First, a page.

At the International Stroke Conference taking place January 31 through February 2 in New Orleans, the researchers will present their findings from 93 patients, ages 18 to 80, who randomly got either the new treatment or standard-of-care “supportive” therapy that essentially gives clots a chance to dissolve on their own.

The new study was coordinated by Johns Hopkins and the surgical review centers at the University of Cincinnati and the University of Chicago. All 93 patients were diagnosed with ICH, a particularly lethal or debilitating form of stroke long considered surgically untreatable under most circumstances.
“The last untreatable form of stroke may well have a treatment,” says study leader Daniel F. Hanley, M.D., a professor of neurology at the Johns Hopkins University School of Medicine. “If a larger study proves our findings correct, we may substantially reduce the burden of strokes for patients and their families by increasing the number of people who can be independent again after suffering a stroke.”

ICH is a bleed in the brain that causes a clot to form, often caused by uncontrolled high blood pressure. The clot builds up pressure and leaches inflammatory chemicals that can cause irreversible brain damage, often leading to death or extreme disability. The standard of care for ICH patients is general supportive care, usually in an ICU; only 10 percent undergo the more invasive and risky craniotomy surgery, which involves removing a portion of the skull and making incisions through healthy brain tissue to reach and remove the clot. Roughly 50 percent of people who suffer an intracerebral hemorrhage die from it.

Although in the United States just 15 percent of stroke patients have ICH, that rate translates to roughly 30,000 to 50,000 individuals — more often than not, Asians, Hispanics, African-Americans, the elderly and those who lack access to medical care. The more common form of stroke is ischemic stroke, which occurs when an artery supplying blood to the brain is blocked.

Surgeons performed the minimally invasive procedure by drilling a dime-sized hole in each patient’s skull close to the clot location. Using a CT scan that Hanley likens to “GPS for the brain,” they guided the catheter through the hole and directly into the clot. The catheter was then used to drip small doses of the clot-busting drug t-PA into the clot for a couple of days, shrinking the clots roughly 20 percent per day. Those patients who underwent supportive therapy saw their clots shrink by about 5 percent per day.
A major advantage is that the minimally invasive surgery busted the clot without the potentially injurious side effects associated with craniotomy, Hanley says.
The minimally invasive approach was also found to be as safe as general supportive therapy, which can involve intense blood pressure control, artificial ventilation, drugs to control swelling and watchful waiting for the clot to dissipate on its own.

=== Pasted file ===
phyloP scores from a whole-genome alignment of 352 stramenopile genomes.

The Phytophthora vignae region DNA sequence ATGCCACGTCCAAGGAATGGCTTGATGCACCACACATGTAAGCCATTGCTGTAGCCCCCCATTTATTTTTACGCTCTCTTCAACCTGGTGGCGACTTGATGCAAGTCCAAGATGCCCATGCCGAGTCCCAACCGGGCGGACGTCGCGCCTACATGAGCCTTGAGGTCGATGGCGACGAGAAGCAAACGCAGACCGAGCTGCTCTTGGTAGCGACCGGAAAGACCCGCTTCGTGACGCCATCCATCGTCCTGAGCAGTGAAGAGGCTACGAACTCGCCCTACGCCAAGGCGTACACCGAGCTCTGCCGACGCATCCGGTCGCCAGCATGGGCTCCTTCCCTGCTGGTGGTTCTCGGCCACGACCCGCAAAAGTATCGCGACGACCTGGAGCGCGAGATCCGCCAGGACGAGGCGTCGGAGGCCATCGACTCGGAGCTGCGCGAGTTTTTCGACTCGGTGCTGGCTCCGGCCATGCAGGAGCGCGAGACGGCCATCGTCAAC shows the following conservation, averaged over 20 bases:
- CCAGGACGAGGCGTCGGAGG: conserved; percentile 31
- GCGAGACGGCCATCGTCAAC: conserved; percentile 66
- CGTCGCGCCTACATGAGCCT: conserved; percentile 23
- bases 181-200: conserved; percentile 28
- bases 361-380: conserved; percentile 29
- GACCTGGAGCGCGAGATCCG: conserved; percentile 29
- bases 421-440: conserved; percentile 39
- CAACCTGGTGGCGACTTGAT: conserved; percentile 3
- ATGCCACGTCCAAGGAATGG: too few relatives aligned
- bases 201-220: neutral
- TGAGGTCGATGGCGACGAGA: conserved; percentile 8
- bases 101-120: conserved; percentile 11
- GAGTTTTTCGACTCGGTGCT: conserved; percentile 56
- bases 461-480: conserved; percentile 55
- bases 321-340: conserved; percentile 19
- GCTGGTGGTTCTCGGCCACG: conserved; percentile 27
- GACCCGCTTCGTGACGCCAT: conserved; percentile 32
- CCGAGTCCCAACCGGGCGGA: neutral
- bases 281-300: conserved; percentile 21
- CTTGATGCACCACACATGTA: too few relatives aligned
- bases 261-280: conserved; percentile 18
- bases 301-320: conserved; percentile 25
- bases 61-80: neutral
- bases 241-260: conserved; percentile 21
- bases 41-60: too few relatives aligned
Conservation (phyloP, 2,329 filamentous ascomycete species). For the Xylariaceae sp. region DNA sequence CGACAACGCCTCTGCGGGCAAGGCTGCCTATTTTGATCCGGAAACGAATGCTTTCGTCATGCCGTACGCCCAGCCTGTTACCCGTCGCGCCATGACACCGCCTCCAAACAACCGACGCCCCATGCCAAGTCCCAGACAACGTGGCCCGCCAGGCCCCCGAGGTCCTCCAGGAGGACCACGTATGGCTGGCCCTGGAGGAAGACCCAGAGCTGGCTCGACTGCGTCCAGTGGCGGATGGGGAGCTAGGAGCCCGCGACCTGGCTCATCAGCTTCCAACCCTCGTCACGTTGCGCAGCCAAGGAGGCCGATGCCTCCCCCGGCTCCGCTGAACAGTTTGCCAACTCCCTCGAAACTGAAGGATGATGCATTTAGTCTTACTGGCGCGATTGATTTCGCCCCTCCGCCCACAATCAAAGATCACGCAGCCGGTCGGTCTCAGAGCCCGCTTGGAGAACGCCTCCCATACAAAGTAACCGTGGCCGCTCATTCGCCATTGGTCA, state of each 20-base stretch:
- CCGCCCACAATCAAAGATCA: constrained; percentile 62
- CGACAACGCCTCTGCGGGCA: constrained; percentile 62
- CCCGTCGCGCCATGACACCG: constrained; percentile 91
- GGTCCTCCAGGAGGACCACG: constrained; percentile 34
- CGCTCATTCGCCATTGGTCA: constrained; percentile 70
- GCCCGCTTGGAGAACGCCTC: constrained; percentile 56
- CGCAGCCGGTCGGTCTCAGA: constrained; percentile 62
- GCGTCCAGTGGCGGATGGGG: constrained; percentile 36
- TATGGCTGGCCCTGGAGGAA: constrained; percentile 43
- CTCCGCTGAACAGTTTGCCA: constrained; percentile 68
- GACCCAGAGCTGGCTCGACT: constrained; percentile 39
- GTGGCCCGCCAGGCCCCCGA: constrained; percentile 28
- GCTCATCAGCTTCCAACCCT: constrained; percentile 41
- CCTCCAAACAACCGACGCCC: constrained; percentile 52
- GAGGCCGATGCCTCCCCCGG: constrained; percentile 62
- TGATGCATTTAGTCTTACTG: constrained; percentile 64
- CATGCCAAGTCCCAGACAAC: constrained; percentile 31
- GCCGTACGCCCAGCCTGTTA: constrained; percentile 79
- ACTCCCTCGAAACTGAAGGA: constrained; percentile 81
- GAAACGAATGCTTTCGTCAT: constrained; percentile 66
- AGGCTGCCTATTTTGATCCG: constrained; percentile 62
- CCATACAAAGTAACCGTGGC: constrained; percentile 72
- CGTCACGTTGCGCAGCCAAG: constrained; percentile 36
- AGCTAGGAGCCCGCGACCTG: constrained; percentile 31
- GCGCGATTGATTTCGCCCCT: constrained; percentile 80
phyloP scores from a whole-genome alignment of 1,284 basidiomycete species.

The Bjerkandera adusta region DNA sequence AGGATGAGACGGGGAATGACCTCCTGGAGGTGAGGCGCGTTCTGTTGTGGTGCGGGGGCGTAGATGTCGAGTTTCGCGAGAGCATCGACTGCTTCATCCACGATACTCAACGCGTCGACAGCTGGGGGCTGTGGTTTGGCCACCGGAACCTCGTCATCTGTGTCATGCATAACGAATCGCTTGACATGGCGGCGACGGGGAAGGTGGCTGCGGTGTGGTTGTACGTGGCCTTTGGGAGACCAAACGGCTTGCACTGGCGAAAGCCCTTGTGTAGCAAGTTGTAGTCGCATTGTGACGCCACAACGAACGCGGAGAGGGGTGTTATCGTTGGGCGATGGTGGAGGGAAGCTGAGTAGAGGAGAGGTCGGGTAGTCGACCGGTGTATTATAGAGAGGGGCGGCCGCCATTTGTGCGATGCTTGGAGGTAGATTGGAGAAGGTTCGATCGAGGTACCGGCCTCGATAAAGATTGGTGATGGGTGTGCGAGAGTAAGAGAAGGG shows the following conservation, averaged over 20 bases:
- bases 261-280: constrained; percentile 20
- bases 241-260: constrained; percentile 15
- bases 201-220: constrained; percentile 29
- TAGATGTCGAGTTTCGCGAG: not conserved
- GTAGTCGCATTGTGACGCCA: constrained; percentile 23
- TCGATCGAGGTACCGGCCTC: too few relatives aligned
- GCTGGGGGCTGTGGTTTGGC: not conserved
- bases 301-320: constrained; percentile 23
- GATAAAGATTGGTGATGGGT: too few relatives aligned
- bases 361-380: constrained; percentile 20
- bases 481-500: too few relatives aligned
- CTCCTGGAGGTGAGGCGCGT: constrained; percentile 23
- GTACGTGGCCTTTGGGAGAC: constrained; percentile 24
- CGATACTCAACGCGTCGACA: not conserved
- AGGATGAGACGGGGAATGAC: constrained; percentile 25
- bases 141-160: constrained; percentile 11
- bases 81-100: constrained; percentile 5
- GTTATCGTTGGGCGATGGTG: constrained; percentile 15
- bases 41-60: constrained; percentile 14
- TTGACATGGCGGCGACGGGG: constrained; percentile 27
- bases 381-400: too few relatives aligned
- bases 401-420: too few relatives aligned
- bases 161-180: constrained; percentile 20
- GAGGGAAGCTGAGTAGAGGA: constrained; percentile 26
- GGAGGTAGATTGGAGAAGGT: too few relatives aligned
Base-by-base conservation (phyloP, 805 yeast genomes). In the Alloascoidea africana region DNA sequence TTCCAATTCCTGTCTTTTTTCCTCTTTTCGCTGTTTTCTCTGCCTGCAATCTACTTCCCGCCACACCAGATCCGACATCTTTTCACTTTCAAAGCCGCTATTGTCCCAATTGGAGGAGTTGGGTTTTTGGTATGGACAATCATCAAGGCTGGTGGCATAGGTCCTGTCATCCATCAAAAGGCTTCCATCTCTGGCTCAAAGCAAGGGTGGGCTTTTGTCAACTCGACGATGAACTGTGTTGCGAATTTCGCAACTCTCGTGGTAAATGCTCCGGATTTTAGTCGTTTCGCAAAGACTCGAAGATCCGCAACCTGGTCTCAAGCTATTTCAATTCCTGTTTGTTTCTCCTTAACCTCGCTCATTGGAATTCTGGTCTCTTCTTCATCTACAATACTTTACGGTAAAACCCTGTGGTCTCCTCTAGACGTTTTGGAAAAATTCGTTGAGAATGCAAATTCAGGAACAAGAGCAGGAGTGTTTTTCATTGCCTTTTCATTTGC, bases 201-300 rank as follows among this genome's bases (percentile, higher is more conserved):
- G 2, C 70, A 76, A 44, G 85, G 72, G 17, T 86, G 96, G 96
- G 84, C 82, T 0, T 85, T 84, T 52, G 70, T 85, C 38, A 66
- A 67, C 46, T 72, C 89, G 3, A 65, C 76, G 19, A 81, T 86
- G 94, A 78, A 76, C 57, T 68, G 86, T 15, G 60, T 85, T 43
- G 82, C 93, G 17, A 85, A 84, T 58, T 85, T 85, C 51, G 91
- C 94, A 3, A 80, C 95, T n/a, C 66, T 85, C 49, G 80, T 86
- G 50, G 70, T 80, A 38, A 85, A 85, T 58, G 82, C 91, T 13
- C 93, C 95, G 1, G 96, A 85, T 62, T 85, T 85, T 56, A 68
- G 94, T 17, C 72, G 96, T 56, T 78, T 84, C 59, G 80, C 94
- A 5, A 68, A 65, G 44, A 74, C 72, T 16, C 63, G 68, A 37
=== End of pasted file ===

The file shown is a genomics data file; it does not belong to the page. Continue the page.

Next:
For the new study, patients were treated at more than two dozen sites throughout the United States, Canada and Europe, by staff neurologists and surgeons. Hanley says it’s a bonus that patients don’t need specialized equipment to have the procedure done. 
“More extensive surgery probably helps get rid of the clot, but injures the brain,” he says. “This ‘minimalist approach’ probably does just as much to clear the clot while apparently protecting the brain.”

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 95 
 on: March 06, 2012, 05:22:15 am 
Started by Francis Umeoguaju - Last post by Francis Umeoguaju
Johns Hopkins and National Taiwan University researchers have discovered more details about how an energy sensing “thermostat” protein determines whether cells will store or use their energy reserves.

In a report in the Feb. 9 edition of Nature, the researchers showed that a chemical modification on the thermostat protein changes how it’s controlled. Without the modification, cells use stored energy, and with it, they default to stockpiling resources. When cells don’t properly allocate their energy supply, they can die off or become cancerous. The Johns Hopkins team focused especially on enzymes that add or remove so-called acetyl groups from protein molecules.

“Understanding how cells are affected by adding acetyl groups to proteins, particularly those involved in energy use, is important because there is increasing use of drugs that block acetyl-removing enzymes for treatment of cancer and neurodegenerative diseases,” says Jef Boeke, Ph.D., professor of molecular biology, genetics and oncology, and director of the High Throughput Biology Center at the Johns Hopkins University School of Medicine. “Blocking acetyl-removing enzymes turns on anticancer genes that help fight cancer; however, it is not known what other genes and cellular processes may also be affected by these treatments.”